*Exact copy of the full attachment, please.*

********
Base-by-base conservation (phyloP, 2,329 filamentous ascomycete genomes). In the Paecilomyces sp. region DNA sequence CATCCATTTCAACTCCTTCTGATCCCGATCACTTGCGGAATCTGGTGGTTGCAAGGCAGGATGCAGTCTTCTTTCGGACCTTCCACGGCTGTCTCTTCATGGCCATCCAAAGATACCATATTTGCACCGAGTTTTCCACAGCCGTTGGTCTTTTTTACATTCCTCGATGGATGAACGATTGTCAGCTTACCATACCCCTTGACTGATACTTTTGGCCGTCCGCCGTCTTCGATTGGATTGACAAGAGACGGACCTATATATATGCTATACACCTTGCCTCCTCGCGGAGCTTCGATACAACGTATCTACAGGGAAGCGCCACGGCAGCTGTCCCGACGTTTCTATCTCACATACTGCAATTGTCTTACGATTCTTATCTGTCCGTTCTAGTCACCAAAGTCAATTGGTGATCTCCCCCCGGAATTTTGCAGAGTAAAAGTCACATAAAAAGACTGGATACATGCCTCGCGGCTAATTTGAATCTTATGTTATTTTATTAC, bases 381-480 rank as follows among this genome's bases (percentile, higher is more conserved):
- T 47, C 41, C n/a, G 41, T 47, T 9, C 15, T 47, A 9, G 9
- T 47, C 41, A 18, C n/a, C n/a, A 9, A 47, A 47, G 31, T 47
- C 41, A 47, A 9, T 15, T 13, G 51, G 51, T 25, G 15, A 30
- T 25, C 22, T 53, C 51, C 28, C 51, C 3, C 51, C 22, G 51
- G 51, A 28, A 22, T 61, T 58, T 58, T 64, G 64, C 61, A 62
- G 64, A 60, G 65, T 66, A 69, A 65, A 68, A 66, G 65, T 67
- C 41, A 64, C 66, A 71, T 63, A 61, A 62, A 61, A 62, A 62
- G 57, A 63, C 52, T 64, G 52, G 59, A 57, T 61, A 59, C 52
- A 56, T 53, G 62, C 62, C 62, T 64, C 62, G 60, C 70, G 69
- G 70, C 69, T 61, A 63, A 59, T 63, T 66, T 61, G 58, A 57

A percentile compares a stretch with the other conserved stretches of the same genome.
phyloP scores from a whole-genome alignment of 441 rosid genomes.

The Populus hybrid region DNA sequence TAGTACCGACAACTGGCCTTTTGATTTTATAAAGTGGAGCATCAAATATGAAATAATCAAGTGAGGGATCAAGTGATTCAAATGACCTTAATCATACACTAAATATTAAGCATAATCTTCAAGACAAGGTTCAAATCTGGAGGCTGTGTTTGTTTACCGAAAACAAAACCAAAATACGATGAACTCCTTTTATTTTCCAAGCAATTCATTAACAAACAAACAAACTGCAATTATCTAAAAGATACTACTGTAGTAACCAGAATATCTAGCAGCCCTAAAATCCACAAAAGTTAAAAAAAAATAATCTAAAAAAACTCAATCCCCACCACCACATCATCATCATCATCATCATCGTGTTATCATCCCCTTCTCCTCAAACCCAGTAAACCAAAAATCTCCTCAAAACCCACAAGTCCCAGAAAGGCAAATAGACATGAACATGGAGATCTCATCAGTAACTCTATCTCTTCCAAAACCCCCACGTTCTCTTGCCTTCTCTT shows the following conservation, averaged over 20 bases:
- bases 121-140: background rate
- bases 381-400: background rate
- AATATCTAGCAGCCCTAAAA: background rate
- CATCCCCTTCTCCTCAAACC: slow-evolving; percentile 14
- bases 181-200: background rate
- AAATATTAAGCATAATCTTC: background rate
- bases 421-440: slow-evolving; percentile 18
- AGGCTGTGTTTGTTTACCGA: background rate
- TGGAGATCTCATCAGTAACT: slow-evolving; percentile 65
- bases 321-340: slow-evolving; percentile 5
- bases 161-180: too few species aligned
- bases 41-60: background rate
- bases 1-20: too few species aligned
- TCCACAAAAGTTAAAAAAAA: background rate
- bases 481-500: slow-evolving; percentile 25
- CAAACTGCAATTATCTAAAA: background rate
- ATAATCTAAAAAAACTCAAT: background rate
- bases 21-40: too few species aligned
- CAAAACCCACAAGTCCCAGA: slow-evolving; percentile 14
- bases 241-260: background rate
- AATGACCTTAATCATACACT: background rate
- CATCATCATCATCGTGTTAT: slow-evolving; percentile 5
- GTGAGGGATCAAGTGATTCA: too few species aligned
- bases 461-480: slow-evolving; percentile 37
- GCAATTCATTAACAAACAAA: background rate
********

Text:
Base-by-base conservation (phyloP, 2,329 filamentous ascomycete genomes). In the Paecilomyces sp. region DNA sequence CATCCATTTCAACTCCTTCTGATCCCGATCACTTGCGGAATCTGGTGGTTGCAAGGCAGGATGCAGTCTTCTTTCGGACCTTCCACGGCTGTCTCTTCATGGCCATCCAAAGATACCATATTTGCACCGAGTTTTCCACAGCCGTTGGTCTTTTTTACATTCCTCGATGGATGAACGATTGTCAGCTTACCATACCCCTTGACTGATACTTTTGGCCGTCCGCCGTCTTCGATTGGATTGACAAGAGACGGACCTATATATATGCTATACACCTTGCCTCCTCGCGGAGCTTCGATACAACGTATCTACAGGGAAGCGCCACGGCAGCTGTCCCGACGTTTCTATCTCACATACTGCAATTGTCTTACGATTCTTATCTGTCCGTTCTAGTCACCAAAGTCAATTGGTGATCTCCCCCCGGAATTTTGCAGAGTAAAAGTCACATAAAAAGACTGGATACATGCCTCGCGGCTAATTTGAATCTTATGTTATTTTATTAC, bases 381-480 rank as follows among this genome's bases (percentile, higher is more conserved):
- T 47, C 41, C n/a, G 41, T 47, T 9, C 15, T 47, A 9, G 9
- T 47, C 41, A 18, C n/a, C n/a, A 9, A 47, A 47, G 31, T 47
- C 41, A 47, A 9, T 15, T 13, G 51, G 51, T 25, G 15, A 30
- T 25, C 22, T 53, C 51, C 28, C 51, C 3, C 51, C 22, G 51
- G 51, A 28, A 22, T 61, T 58, T 58, T 64, G 64, C 61, A 62
- G 64, A 60, G 65, T 66, A 69, A 65, A 68, A 66, G 65, T 67
- C 41, A 64, C 66, A 71, T 63, A 61, A 62, A 61, A 62, A 62
- G 57, A 63, C 52, T 64, G 52, G 59, A 57, T 61, A 59, C 52
- A 56, T 53, G 62, C 62, C 62, T 64, C 62, G 60, C 70, G 69
- G 70, C 69, T 61, A 63, A 59, T 63, T 66, T 61, G 58, A 57

A percentile compares a stretch with the other conserved stretches of the same genome.
phyloP scores from a whole-genome alignment of 441 rosid genomes.

The Populus hybrid region DNA sequence TAGTACCGACAACTGGCCTTTTGATTTTATAAAGTGGAGCATCAAATATGAAATAATCAAGTGAGGGATCAAGTGATTCAAATGACCTTAATCATACACTAAATATTAAGCATAATCTTCAAGACAAGGTTCAAATCTGGAGGCTGTGTTTGTTTACCGAAAACAAAACCAAAATACGATGAACTCCTTTTATTTTCCAAGCAATTCATTAACAAACAAACAAACTGCAATTATCTAAAAGATACTACTGTAGTAACCAGAATATCTAGCAGCCCTAAAATCCACAAAAGTTAAAAAAAAATAATCTAAAAAAACTCAATCCCCACCACCACATCATCATCATCATCATCATCGTGTTATCATCCCCTTCTCCTCAAACCCAGTAAACCAAAAATCTCCTCAAAACCCACAAGTCCCAGAAAGGCAAATAGACATGAACATGGAGATCTCATCAGTAACTCTATCTCTTCCAAAACCCCCACGTTCTCTTGCCTTCTCTT shows the following conservation, averaged over 20 bases:
- bases 121-140: background rate
- bases 381-400: background rate
- AATATCTAGCAGCCCTAAAA: background rate
- CATCCCCTTCTCCTCAAACC: slow-evolving; percentile 14
- bases 181-200: background rate
- AAATATTAAGCATAATCTTC: background rate
- bases 421-440: slow-evolving; percentile 18
- AGGCTGTGTTTGTTTACCGA: background rate
- TGGAGATCTCATCAGTAACT: slow-evolving; percentile 65
- bases 321-340: slow-evolving; percentile 5
- bases 161-180: too few species aligned
- bases 41-60: background rate
- bases 1-20: too few species aligned
- TCCACAAAAGTTAAAAAAAA: background rate
- bases 481-500: slow-evolving; percentile 25
- CAAACTGCAATTATCTAAAA: background rate
- ATAATCTAAAAAAACTCAAT: background rate
- bases 21-40: too few species aligned
- CAAAACCCACAAGTCCCAGA: slow-evolving; percentile 14
- bases 241-260: background rate
- AATGACCTTAATCATACACT: background rate
- CATCATCATCATCGTGTTAT: slow-evolving; percentile 5
- GTGAGGGATCAAGTGATTCA: too few species aligned
- bases 461-480: slow-evolving; percentile 37
- GCAATTCATTAACAAACAAA: background rate